19 February Birthday of Prince Andrew
10 March Birthday of Prince Edward
21 April Birthday of Her Majesty The Queen
23 April St George's Day

So Littlejohn was wrong about the 'ban', wrong about the 'grounds' for the 'ban', and wrong to say the Union Flag doesn't fly on the Queen's Birthday.

Moreover, a reader who asked Suffolk Police about the 'ban' has forwarded their response to this blog. It says:

...we would like to clarify that Suffolk Police, like every other force in England and Wales, does hoist the Union and St George Cross flags on appropriate days of the year...

On other days, the force flag flies outside police stations and at force headquarters, but it is at the Chief Constable’s discretion as to when and if other flags are hoisted.

There has never been any ban on flying the Union Flag on Suffolk Constabulary buildings as has been reported.

So did the Mail check the story out with the police and ignore what they said? Or did they just not ask?

Thursday, 3 February 2011

Police dismiss Mirror front page as 'garbage'

Today's Daily Mirror front page asked:

Steve White reveals in the accompanying article:

Crossbow Cannibal Stephen Griffiths is being urged to make a dramatic deathbed confession.

As he enters the fourth month of a prison hunger strike, detectives are quizzing the 41-year-old monster about the disappearance of seven women – including chef Claudia Lawrence, 35, who vanished in York two years ago.

A senior police source said: “There isn’t much time left to get the truth out of him.”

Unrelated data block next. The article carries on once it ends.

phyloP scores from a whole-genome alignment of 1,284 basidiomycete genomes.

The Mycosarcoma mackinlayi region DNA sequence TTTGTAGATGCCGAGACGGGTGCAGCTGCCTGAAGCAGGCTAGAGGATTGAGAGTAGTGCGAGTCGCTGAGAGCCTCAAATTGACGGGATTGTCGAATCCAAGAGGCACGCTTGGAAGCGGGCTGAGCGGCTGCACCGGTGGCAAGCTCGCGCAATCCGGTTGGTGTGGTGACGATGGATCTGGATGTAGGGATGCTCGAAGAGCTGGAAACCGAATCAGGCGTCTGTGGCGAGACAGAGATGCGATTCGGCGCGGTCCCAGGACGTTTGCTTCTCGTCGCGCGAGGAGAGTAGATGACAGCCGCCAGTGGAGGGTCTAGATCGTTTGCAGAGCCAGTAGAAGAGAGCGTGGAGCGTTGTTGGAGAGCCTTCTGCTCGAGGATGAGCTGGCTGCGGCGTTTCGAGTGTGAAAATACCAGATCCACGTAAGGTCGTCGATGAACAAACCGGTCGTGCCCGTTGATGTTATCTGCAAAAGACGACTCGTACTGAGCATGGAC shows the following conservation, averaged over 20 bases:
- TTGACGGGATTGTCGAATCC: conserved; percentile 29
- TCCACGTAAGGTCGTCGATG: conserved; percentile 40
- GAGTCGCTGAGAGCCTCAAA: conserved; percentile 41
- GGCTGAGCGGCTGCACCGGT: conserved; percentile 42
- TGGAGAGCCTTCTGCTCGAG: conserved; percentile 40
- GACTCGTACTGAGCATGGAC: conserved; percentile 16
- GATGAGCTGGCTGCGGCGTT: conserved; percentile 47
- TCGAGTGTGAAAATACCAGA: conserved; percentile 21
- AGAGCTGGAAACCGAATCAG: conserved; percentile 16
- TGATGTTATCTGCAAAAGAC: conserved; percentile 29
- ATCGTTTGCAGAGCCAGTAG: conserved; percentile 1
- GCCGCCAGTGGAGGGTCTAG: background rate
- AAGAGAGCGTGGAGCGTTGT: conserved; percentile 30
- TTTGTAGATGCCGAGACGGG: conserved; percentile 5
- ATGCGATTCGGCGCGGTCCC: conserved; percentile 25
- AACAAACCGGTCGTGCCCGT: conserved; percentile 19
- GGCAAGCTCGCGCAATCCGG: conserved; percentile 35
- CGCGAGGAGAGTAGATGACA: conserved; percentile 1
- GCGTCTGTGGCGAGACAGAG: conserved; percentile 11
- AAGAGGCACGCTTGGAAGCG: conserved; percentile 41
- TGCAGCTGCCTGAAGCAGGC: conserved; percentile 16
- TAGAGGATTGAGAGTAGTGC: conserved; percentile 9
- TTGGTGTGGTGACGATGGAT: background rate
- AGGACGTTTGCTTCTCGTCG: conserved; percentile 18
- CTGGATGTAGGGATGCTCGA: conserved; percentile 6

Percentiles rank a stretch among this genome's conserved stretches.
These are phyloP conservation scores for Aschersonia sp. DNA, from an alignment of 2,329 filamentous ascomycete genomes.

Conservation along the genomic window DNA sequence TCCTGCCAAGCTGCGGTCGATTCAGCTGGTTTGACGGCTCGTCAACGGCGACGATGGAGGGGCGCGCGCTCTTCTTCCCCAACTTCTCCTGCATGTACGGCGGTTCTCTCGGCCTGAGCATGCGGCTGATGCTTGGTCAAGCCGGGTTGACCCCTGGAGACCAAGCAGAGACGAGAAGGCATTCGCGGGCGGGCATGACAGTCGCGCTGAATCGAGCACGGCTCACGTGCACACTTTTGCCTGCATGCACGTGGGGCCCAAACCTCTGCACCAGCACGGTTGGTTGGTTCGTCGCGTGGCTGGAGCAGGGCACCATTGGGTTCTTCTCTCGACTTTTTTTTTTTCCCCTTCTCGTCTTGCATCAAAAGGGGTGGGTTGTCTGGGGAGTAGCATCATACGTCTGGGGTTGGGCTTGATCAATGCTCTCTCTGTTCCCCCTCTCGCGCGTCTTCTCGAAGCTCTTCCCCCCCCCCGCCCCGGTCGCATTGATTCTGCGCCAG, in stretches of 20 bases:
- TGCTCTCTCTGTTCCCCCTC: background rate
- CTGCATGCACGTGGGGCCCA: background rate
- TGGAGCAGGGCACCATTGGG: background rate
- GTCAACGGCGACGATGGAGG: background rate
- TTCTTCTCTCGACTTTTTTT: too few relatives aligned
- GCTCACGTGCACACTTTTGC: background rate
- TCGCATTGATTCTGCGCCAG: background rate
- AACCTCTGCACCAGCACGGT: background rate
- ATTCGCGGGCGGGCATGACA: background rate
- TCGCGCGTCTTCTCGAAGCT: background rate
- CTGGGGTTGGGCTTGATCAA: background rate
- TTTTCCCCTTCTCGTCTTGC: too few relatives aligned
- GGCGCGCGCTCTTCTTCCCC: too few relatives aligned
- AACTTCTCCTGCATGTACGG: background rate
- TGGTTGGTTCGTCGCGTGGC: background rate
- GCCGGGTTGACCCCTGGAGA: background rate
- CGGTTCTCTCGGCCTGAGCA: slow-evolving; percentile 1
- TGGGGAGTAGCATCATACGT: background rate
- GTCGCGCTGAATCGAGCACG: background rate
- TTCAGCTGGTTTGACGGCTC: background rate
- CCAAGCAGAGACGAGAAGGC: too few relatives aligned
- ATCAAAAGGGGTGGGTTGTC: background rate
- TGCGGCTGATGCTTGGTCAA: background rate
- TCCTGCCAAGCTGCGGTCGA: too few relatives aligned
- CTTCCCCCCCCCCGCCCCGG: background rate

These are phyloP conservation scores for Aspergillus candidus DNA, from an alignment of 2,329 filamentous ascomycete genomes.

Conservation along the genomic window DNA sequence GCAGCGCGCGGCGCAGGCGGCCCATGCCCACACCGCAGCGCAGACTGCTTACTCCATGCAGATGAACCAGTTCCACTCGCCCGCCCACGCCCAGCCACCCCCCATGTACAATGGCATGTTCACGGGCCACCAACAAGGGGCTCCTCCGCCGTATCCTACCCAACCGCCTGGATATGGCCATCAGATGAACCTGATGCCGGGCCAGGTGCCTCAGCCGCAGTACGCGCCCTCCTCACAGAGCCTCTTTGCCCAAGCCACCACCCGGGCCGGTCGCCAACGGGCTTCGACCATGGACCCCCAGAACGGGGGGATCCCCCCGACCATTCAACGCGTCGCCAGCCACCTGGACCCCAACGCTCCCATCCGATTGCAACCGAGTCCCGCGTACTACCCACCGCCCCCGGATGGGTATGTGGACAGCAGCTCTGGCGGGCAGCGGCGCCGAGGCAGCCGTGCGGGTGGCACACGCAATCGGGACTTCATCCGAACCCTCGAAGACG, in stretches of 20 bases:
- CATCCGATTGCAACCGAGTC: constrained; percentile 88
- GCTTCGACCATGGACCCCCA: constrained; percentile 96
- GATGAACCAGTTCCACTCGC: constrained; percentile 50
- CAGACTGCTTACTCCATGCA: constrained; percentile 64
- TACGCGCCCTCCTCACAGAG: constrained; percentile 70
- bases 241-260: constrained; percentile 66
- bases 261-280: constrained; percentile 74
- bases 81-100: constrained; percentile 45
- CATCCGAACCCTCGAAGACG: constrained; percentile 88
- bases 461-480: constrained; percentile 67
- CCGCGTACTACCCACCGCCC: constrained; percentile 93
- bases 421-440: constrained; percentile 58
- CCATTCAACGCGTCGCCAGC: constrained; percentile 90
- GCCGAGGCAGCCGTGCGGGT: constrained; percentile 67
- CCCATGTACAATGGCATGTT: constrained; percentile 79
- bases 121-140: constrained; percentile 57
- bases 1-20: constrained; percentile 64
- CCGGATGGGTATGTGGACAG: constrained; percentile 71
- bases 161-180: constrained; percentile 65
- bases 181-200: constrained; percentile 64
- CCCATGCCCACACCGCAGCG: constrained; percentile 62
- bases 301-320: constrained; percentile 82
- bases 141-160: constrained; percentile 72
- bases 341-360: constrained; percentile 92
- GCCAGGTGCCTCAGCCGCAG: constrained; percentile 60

He continues:

Teams of detectives have spent hours at his bedside, hoping to hear him whisper the terrible secrets of his grisly murder spree before he takes them to the grave...

Now, as he enters the fourth month of refusing to eat, police are questioning him about a string of other unsolved cases.

They include the disappearance of university chef Claudia Lawrence, 35, who vanished in York in March 2009.

So how did the local police respond to the Mirror's claim? The York Press explains:

North Yorkshire Police and West Yorkshire Police have dismissed reports as [a] "load of garbage".

A spokesman for North Yorkshire Police said: "This is simply not the case and whoever has provided the information is wrong.

"The reality is that neither West Yorkshire Police or North Yorkshire Police have spoken to Griffiths about the disappearance of Claudia Lawrence as he has refused to be interviewed since he was imprisoned.

"And as North Yorkshire Police has stated previously, there is no evidence to connect the two investigations together."

Some things never change...

Tabloid Watch began two years ago today.

The first post highlighted an article in The Sun which was plugging Sky HD as the best way to cure the winter blues.

Two years on, the Sun is still at it. Yesterday, Rupert Murdoch launched 'The Daily' - his iPad-only newspaper. Unsurprisingly, Sun Digital Editor Derek Brown was impressed:

Some are calling it as significant as the day in 1788 that the first issue of The Times hit London's streets...

The American football coverage, ahead of this Sunday's Super Bowl, is presented brilliantly. There is a feature about what it's like to stand in the tunnel, accompanied by lovely 3D-style images.
There is also a section on top plays which has video running through tactics. The prospect of using this technology with proper football is mouthwatering.

Fashion also works well, with the ability to click on outfits for a more detailed look...

The Daily runs smoothly, downloads quickly and is a promising glimpse into what the future holds.

And it's not just them doing the cross-promotion. Richard Desmond's Daily Star continues to give free advertising to Richard Desmond's Channel 5 - the latest being this puff piece about some upcoming programmes, including the TV show linked to Richard Desmond's OK! magazine...

Churnalism to sell...films, Botox

Last Tuesday, several of the papers printed a 'story' that was designed to sell an app and get a recruitment agency's name in print.